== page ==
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Almanac

By The Associated Press

Today in History

Today is Friday, Nov. 27, the 332nd day of 2020. There are 34 days left in the year.

Todayís Highlight in History:

On Nov. 27, 1924, Macyís first Thanksgiving Day parade — billed as a ìChristmas Paradeî — took place in New York.

On this date:

In 1701, astronomer Anders Celsius, inventor of the Celsius temperature scale, was born in Uppsala, Sweden.

In 1910, New Yorkís Pennsylvania Station officially opened.

In 1942, during World War II, the Vichy French navy scuttled its ships and submarines in Toulon (too-LOHNí) to keep them out of the hands of German troops.

In 1953, playwright Eugene OíNeill died in Boston at age 65.

In 1962, the first Boeing 727 was rolled out at the companyís Renton Plant.

In 1970, Pope Paul VI, visiting the Philippines, was slightly wounded at the Manila airport by a dagger-wielding Bolivian painter disguised as a priest.

In 1973, the Senate voted 92-3 to confirm Gerald R. Ford as vice president, succeeding Spiro T. Agnew, whoíd resigned.

In 1978, San Francisco Mayor George Moscone (mah-SKOHí-nee) and City Supervisor Harvey Milk, a gay-rights activist, were shot to death inside City Hall by former supervisor Dan White. (White served five years for manslaughter; he committed suicide in Oct. 1985.)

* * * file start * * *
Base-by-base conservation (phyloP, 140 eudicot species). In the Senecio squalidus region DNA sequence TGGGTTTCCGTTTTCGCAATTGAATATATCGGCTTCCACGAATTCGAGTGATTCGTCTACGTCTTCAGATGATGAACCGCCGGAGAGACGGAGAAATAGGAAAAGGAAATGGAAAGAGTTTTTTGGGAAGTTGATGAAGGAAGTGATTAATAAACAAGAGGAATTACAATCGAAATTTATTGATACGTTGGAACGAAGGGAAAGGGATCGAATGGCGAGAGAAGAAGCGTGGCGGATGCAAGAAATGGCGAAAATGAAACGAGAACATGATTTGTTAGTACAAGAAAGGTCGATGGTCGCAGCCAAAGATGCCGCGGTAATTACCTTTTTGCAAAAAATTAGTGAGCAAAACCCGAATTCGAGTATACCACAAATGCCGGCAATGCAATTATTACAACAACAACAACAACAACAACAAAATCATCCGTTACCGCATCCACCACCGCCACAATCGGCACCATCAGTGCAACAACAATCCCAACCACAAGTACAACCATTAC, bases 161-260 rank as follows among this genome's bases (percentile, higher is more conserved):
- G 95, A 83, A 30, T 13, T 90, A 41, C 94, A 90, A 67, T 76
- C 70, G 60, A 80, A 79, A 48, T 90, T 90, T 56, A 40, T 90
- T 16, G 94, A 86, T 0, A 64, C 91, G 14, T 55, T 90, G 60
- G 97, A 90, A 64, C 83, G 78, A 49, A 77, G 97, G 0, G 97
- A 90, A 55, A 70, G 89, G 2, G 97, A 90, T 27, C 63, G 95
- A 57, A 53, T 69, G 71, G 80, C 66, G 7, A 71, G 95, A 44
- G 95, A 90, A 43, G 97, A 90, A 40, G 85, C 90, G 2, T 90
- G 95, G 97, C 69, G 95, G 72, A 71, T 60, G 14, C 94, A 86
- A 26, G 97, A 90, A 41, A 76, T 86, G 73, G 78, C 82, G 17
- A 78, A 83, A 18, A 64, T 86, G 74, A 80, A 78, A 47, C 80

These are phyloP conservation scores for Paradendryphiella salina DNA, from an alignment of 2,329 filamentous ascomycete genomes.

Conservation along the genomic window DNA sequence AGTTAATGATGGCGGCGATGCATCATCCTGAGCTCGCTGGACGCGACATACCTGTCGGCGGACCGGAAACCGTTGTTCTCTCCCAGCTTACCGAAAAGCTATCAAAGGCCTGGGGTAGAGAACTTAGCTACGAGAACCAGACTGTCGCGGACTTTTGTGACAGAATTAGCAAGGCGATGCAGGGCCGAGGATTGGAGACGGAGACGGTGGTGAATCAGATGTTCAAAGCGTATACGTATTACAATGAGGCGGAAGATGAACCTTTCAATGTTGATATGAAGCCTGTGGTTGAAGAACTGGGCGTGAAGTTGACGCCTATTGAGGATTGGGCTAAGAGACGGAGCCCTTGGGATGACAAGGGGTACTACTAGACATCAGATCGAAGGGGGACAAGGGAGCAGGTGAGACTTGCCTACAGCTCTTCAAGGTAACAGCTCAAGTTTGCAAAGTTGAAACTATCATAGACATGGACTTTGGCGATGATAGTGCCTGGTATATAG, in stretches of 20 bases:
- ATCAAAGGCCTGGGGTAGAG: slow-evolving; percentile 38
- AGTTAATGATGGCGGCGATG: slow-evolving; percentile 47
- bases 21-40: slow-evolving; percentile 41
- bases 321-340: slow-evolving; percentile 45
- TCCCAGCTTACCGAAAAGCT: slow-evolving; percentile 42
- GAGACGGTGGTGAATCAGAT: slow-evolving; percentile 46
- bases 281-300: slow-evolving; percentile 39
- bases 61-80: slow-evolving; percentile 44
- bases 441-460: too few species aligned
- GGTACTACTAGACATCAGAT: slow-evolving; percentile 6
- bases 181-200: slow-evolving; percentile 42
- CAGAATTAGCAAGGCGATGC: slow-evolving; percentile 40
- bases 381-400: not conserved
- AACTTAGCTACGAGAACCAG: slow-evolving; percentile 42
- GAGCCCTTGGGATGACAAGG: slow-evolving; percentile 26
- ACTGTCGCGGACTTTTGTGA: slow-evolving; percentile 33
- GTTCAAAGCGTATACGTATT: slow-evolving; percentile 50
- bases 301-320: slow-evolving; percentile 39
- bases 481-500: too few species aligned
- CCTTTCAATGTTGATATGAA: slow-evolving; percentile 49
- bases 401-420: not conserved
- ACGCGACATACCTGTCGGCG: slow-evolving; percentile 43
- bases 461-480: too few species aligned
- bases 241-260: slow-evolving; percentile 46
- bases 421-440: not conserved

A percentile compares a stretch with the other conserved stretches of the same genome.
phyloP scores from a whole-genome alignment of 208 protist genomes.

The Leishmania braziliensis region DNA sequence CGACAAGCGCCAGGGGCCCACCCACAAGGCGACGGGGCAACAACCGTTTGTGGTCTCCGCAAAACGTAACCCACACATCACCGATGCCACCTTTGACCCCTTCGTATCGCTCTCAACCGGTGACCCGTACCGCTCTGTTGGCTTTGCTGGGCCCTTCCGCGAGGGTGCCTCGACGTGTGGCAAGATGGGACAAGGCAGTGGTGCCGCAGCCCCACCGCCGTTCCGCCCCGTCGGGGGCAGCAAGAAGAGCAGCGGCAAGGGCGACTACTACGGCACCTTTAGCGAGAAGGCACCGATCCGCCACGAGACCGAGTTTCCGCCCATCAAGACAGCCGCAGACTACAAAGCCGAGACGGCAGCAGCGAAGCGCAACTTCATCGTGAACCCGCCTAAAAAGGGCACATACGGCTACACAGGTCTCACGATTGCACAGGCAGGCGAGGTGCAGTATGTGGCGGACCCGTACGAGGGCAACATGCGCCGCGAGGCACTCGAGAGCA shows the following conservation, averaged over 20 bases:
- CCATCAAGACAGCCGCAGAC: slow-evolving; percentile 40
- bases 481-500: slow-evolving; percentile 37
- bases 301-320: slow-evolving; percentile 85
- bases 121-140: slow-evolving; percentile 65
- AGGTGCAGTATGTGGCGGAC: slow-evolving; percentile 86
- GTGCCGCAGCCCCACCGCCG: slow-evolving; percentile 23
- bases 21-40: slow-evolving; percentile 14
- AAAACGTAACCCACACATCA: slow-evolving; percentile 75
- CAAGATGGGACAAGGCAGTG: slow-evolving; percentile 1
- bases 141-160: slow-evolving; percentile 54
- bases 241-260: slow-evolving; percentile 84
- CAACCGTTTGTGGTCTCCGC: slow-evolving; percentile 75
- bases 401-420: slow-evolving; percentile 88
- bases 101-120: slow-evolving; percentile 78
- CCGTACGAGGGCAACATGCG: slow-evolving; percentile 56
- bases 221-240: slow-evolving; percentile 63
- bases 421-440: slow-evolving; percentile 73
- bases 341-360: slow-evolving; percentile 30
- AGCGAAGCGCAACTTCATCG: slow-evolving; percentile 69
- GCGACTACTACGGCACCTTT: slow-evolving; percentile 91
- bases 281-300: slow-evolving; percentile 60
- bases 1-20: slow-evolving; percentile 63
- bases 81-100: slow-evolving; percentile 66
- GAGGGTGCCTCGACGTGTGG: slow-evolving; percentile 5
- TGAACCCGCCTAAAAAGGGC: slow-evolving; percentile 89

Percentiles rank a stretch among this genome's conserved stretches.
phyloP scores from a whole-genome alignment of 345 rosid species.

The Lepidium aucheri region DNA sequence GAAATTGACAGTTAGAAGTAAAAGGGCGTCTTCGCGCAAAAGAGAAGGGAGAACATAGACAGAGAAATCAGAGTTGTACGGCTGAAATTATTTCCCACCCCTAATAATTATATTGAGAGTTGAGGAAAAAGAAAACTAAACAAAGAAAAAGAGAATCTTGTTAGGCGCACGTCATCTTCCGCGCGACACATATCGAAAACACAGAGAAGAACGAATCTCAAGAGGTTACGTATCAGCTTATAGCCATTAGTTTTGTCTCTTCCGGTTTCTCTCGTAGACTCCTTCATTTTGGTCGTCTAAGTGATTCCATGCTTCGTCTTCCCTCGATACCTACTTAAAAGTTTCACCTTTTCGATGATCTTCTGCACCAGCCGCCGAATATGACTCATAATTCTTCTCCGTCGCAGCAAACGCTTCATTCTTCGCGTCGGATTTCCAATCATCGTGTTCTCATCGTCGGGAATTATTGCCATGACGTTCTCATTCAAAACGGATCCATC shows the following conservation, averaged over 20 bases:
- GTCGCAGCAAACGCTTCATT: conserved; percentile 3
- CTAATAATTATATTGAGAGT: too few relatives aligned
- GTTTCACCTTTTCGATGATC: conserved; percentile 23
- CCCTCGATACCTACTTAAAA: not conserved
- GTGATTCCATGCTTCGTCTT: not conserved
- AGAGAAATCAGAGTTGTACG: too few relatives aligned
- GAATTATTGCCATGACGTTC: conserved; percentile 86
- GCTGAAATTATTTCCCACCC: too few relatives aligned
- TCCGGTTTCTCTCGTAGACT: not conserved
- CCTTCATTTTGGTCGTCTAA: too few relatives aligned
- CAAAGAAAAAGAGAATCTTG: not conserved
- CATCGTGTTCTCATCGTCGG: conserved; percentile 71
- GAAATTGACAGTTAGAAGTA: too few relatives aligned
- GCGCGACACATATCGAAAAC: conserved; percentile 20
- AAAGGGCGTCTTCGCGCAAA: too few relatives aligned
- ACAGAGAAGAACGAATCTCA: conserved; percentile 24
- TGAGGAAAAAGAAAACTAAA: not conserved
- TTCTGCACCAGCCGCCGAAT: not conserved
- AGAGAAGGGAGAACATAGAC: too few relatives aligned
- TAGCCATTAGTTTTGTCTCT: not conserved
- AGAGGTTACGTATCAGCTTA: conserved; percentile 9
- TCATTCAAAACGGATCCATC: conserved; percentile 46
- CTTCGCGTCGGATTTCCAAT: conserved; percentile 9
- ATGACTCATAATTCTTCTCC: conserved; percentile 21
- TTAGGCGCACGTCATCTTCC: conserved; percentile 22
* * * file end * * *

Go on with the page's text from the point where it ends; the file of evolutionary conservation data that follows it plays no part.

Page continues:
In 1998, answering 81 questions put to him three weeks earlier; President Clinton wrote the House Judiciary Committee that his testimony in the Monica Lewinsky affair was ìnot false and misleading.î

In 1989, a bomb blamed on drug traffickers destroyed a Colombian Avianca Boeing 727, killing all 107 people on board and three people on the ground.

In 1999, Northern Irelandís biggest party, the Ulster Unionists, cleared the way for the speedy formation of an unprecedented Protestant-Catholic administration.

In 2000, a day after George W. Bush was certified the winner of Floridaís presidential vote, Al Gore laid out his case for letting the courts settle the nationís long-count election.

Ten years ago: The State Department released a letter from its top lawyer to WikiLeaks founder Julian Assange, warning that an expected imminent release of classified cables would put ìcountlessî lives at risk, threaten global counterterrorism operations and jeopardize U.S. relations with its allies.

Five years ago: A gunman attacked a Planned Parenthood clinic in Colorado Springs, Colorado, killing three people and injuring nine. (Suspect Robert Dear was sent to a psychiatric hospital after being deemed incompetent for trial.) A subdued France paid homage to those killed in the Paris attacks two weeks earlier, honoring each of the 130 victims by name as President Francois Hollande pledged to ìdestroy the army of fanaticsî who had claimed so many young lives.

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